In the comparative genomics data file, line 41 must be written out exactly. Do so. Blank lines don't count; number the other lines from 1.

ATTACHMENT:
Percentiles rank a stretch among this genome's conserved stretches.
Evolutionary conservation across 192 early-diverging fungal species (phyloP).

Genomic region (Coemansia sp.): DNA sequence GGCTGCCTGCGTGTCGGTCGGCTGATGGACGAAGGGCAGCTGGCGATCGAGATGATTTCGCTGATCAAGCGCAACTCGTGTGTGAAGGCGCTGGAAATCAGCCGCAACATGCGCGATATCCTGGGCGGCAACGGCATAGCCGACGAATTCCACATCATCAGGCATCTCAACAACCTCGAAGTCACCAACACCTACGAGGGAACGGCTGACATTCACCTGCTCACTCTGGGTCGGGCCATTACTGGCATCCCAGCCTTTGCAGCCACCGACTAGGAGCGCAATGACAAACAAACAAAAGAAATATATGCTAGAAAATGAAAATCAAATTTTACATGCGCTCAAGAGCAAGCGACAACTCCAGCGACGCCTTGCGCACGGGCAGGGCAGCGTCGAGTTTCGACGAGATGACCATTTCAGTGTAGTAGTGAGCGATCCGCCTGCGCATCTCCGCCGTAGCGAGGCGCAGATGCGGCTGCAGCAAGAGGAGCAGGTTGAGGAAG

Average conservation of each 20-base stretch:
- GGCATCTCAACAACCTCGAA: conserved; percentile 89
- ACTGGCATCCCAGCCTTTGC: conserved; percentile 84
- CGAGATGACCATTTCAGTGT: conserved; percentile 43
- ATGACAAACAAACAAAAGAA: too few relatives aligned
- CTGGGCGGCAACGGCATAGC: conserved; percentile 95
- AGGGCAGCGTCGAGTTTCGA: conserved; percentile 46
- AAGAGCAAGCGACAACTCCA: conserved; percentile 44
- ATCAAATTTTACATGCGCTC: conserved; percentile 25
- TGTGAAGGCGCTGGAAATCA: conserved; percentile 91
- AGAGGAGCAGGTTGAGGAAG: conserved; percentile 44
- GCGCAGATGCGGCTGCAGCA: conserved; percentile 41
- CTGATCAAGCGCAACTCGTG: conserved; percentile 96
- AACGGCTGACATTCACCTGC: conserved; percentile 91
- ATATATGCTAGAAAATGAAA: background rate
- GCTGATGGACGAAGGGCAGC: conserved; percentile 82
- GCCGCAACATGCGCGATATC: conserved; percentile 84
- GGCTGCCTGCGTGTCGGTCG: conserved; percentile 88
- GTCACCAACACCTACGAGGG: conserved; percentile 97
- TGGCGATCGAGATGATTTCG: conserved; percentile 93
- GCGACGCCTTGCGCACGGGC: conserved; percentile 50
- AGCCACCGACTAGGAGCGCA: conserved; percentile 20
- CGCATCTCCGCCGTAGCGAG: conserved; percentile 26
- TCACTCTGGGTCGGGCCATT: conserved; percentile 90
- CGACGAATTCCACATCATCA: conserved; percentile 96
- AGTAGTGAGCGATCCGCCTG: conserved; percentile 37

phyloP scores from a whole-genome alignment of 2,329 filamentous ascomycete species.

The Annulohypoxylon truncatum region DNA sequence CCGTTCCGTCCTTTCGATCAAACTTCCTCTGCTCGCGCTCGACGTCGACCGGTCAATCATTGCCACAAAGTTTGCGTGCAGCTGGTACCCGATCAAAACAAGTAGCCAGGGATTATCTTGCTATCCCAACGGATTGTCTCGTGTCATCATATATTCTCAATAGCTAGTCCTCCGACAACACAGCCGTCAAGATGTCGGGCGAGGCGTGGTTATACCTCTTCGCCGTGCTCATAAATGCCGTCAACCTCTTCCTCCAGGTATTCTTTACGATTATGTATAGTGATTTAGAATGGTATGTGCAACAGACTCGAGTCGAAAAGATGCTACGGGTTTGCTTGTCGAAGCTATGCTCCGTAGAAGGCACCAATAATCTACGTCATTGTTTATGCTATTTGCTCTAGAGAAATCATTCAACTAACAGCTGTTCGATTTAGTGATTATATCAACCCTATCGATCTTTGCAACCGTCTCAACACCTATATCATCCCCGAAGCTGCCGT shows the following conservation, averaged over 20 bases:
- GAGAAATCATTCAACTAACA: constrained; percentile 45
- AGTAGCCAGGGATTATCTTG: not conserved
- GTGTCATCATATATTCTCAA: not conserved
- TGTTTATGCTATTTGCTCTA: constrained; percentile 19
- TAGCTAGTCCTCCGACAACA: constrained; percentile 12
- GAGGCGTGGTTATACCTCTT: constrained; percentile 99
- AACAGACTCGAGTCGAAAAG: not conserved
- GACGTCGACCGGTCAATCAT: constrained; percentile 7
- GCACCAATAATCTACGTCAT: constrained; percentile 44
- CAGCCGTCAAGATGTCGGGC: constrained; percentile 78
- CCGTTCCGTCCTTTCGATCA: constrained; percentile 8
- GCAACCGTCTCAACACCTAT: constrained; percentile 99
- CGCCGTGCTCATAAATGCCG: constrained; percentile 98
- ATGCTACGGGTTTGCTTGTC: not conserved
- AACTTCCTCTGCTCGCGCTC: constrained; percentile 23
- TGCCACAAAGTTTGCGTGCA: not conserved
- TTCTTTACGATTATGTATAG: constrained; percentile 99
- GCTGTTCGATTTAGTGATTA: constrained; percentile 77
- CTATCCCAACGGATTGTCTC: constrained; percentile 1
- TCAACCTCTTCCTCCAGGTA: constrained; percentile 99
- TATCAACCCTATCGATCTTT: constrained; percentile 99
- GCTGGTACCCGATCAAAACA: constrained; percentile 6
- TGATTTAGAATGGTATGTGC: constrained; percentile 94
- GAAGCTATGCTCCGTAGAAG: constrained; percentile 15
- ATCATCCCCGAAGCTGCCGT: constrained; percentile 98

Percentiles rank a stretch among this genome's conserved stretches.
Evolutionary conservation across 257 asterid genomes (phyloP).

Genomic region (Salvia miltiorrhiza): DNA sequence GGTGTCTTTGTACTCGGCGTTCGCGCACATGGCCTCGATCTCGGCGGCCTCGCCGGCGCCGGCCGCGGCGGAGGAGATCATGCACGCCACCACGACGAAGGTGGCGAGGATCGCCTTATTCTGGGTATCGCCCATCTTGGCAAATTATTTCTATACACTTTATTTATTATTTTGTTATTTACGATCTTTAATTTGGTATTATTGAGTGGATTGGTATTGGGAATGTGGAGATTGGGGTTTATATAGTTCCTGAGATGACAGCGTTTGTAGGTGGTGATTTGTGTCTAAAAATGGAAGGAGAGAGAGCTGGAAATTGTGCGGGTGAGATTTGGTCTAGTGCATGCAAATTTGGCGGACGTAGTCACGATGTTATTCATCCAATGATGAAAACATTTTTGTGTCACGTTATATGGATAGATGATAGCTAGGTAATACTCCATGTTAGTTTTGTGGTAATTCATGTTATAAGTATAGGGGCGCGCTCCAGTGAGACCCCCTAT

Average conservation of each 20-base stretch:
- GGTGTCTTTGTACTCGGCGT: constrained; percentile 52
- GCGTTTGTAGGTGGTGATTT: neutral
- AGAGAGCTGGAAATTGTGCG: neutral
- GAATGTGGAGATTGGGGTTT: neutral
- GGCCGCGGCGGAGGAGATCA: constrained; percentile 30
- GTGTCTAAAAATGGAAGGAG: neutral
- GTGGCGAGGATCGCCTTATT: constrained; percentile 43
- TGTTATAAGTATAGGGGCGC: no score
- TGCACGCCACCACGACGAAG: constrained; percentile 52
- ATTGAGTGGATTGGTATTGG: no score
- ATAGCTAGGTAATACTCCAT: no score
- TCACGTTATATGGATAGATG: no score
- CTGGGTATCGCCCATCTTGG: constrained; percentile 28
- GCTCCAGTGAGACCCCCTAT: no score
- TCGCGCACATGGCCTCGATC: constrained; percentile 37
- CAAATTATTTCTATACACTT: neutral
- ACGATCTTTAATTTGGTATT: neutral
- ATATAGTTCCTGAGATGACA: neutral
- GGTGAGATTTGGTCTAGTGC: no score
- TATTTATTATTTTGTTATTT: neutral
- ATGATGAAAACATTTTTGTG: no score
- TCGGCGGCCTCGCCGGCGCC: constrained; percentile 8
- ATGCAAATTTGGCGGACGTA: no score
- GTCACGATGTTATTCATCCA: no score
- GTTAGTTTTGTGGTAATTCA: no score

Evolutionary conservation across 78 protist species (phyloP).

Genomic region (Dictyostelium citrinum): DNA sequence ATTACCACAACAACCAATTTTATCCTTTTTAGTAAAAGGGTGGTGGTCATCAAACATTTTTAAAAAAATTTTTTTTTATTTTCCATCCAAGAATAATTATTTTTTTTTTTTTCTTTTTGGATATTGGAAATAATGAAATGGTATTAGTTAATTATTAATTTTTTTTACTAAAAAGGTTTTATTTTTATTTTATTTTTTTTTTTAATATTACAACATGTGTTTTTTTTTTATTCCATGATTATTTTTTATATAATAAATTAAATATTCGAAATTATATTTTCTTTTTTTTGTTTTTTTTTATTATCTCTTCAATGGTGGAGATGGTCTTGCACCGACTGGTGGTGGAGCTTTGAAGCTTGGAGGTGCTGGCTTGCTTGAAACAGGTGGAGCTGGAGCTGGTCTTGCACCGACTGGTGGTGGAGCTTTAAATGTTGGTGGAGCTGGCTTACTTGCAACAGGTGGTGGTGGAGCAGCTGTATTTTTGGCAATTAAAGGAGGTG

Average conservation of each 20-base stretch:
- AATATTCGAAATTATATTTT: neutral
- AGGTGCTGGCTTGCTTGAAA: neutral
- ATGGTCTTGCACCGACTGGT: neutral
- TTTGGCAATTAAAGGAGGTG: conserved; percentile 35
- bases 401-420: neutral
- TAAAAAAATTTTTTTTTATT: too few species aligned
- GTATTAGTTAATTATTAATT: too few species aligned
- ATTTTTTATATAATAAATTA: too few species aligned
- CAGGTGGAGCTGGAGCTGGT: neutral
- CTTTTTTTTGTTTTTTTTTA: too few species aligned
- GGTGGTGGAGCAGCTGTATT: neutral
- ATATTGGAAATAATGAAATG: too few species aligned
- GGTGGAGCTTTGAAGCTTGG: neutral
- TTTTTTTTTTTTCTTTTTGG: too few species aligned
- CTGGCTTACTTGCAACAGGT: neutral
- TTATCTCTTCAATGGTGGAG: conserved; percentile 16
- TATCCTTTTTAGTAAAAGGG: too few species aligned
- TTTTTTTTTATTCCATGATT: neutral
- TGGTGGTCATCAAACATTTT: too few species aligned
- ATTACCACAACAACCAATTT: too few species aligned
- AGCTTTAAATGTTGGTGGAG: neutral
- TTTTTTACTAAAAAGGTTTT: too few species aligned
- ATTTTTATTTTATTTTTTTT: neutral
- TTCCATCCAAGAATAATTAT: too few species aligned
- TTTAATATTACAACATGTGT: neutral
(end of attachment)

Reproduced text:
- CAGCCGTCAAGATGTCGGGC: constrained; percentile 78